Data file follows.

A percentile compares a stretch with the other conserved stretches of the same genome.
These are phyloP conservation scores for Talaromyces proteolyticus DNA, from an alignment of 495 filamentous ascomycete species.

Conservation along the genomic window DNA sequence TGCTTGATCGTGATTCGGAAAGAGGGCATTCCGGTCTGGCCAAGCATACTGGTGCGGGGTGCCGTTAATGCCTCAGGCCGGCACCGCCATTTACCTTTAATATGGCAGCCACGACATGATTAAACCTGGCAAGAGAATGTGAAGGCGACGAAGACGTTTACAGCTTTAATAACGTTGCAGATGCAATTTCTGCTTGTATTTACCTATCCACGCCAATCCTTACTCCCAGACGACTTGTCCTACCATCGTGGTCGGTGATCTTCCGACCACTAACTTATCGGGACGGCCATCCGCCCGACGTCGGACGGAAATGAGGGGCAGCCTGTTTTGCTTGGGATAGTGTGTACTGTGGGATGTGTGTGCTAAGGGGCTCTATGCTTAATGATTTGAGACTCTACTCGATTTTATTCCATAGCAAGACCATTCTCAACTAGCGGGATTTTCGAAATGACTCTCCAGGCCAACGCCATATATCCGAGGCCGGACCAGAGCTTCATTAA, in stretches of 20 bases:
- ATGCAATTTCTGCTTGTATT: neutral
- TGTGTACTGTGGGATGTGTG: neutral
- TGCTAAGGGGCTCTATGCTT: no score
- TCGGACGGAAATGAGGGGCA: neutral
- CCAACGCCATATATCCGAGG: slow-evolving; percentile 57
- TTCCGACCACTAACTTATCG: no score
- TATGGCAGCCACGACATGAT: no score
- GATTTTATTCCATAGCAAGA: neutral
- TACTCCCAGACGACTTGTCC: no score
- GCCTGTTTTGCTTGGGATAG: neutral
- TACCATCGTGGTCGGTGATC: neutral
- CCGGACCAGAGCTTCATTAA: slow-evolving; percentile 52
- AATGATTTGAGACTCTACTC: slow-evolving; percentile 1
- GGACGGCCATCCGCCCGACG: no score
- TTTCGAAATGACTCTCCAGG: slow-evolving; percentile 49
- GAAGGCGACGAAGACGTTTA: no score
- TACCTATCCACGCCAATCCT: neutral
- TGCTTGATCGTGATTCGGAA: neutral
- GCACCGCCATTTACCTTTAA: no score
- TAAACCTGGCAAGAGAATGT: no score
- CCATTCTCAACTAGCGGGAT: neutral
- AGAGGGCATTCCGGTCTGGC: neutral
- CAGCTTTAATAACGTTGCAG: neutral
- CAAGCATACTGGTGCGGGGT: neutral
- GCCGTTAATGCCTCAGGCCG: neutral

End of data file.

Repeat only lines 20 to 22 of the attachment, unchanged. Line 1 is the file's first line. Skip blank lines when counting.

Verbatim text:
- TACCTATCCACGCCAATCCT: neutral
- TGCTTGATCGTGATTCGGAA: neutral
- GCACCGCCATTTACCTTTAA: no score